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Kevin O'Flaherty

One of our readers commented on our article about changes to Illinois child support laws that went into effect on July 1, 2017, with the following question:

How is child support calculated if the father has child support obligations to multiple families? What if one of the children is in a different state?

According to Illinois child support law, courts are provided with guidelines for the percentage of the non-custodial parent's net income awarded as child support each month, based on the number of children of the particular parents involved. You can read more about the current law here. 

On July 1, 2017, Illinois law changed to an "income shares" child support model. According to the new law, courts use economic tables to determine a baseline level of child support for which both parents will be responsible. Each parent's share of this responsibility will be based on their relative net incomes. You can read about the new law in more detail here. 

The key to understanding how child support is calculated when the non-custodial parent has multiple child support obligations to multiple families is that the non-custodial parent's child support obligation is based on "net income" instead of "gross income." Net income is calculated by deducting certain expenses from gross income, such as income tax and health insurance premiums. 

One of the items deducted from gross income to arrive at the net income figure to determine child support is any prior obligation of child support or maintenance paid pursuant to a court order.  

This means that if a person has multiple child support obligations, the timeline of when each child support order was entered by the court is very important. Suppose you seek child support from a parent who has a pre-existing child support obligation to another family. In that case, that parent's net income will be reduced by the amount of the previous child support obligation.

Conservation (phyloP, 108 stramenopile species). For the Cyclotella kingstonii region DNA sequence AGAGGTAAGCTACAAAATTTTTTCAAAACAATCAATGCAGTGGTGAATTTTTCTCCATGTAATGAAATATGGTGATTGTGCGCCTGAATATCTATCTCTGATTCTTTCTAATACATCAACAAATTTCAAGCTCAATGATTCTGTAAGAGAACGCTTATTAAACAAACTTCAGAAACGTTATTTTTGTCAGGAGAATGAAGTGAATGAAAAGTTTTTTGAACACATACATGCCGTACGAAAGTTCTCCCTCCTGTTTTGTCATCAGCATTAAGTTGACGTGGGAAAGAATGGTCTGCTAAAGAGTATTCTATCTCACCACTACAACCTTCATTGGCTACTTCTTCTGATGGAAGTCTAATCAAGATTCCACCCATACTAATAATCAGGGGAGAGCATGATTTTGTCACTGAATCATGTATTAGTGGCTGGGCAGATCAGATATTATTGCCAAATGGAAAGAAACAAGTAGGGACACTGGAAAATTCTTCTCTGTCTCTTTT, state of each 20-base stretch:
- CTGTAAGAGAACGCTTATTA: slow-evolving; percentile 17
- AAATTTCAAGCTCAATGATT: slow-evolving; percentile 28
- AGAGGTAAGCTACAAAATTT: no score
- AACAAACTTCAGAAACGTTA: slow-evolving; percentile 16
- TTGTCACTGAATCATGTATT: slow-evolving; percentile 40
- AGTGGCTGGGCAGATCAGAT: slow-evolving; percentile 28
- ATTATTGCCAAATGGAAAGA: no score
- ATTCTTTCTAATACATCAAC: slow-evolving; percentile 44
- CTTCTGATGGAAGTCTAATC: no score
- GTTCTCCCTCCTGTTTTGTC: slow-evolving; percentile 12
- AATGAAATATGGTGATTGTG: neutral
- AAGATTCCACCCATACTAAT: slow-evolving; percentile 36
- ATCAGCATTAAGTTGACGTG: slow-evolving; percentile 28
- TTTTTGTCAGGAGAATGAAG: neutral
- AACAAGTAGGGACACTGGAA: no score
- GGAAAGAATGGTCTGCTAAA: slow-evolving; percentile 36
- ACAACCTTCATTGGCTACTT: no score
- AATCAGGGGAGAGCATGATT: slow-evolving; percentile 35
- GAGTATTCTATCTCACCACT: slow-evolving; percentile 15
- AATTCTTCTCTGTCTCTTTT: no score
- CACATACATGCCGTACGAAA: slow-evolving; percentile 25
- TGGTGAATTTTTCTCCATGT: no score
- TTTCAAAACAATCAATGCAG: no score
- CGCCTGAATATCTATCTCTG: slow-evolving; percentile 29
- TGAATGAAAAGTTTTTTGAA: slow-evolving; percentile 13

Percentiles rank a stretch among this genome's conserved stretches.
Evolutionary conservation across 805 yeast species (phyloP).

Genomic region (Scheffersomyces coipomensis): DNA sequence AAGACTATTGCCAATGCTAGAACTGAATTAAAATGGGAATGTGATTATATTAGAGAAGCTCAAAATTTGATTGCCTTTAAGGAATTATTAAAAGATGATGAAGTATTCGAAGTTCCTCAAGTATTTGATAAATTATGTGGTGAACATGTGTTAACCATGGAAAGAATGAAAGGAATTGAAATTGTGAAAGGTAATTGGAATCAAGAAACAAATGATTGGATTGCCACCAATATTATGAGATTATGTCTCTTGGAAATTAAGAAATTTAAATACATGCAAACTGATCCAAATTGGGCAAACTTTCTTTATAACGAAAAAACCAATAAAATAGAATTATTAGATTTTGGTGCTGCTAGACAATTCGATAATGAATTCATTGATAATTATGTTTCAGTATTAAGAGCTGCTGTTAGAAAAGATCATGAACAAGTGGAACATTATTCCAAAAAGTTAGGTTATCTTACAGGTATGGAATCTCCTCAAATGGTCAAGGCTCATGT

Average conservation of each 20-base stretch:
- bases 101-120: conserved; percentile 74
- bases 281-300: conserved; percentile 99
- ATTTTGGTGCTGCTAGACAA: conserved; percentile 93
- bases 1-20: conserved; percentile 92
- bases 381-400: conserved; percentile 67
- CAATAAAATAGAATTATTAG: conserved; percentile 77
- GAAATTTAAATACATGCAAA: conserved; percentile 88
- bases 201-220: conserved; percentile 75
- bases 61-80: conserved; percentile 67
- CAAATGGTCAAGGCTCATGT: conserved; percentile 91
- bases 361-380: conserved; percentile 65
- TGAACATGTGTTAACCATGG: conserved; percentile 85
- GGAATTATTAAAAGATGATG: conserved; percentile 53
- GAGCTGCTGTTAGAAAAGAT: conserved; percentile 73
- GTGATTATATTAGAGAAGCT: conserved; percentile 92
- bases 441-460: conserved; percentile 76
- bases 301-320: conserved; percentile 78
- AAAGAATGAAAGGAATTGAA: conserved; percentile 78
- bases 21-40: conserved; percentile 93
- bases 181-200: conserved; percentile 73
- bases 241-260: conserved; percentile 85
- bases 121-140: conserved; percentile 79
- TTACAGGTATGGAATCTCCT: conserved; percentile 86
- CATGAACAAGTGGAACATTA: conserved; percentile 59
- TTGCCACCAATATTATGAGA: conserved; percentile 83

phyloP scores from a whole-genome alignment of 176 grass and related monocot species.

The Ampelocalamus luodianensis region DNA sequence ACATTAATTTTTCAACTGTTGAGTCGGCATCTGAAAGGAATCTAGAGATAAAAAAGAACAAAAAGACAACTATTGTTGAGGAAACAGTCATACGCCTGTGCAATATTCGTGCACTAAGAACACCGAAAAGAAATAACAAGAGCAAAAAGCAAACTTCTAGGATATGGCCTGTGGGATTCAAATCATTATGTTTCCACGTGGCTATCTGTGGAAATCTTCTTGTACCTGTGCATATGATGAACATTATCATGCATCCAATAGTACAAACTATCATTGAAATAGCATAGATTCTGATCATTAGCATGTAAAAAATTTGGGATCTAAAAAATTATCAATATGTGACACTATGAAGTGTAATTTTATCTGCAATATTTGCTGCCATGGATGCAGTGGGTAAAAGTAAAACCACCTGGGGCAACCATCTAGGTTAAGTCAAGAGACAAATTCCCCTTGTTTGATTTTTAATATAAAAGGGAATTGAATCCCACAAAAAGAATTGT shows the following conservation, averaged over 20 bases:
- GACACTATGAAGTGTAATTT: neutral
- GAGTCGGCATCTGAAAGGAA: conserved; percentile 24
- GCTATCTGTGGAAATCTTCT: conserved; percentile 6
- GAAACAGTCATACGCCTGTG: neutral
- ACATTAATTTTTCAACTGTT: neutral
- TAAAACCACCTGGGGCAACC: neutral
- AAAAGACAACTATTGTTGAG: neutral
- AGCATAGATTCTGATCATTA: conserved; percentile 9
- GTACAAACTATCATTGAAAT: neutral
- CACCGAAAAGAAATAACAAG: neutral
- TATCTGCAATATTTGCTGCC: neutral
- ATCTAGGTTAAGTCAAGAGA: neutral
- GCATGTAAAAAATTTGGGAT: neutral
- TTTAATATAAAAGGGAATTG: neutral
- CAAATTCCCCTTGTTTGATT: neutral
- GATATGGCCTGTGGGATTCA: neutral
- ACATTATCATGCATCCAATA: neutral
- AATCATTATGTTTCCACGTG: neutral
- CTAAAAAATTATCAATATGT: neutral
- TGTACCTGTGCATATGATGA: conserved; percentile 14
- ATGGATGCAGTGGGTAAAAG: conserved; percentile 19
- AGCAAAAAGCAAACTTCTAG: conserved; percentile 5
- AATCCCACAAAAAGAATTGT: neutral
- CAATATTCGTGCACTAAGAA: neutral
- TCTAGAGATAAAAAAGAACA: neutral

man using calculator to calculate child support

For example, if Peter Parker is ordered to pay 20% of his net income of $100,000.00 to support his child with Gwen Stacy, his annual child support obligation to Gwen will be $20,000.00. If, in the next year, Peter pays 20% of his net income to his child with Mary Jane, his net income will have been reduced from $100,000.00 to $80,000.00 by Gwen's child support order. Even though both orders require him to pay 20% of his net income, Peter will only be required to pay $16,000.00 per year to Mary Jane, as opposed to the $20,000.00 per year he is paying to Gwen, because Gwen's order came first. 

When the new law goes into effect in July of 2017, the non-custodial parent's child support obligation will be based on their net income relative to the custodial parent. The effect of a previous child support obligation will be to reduce the non-custodial parent's net income by the amount of that obligation, thereby reducing that parent's responsibility for the total amount of child support. 

If the non-custodial parent has families in multiple states, each state's particular laws would determine how much will be awarded for child support for the family residing in that state. However, each state will still prioritize earlier out-of-state child support obligations when determining net income.  

For an overview of Illinois child support law, check out our article: Illinois Child Support 2019.

Disclaimer: The information provided on this blog is intended for general informational purposes only and should not be construed as legal advice on any subject matter. This information is not intended to create, and receipt or viewing does not constitute an attorney-client relationship. Each individual's legal needs are unique, and these materials may not be applicable to your legal situation. Always seek the advice of a competent attorney with any questions you may have regarding a legal issue. Do not disregard professional legal advice or delay in seeking it because of something you have read on this blog.


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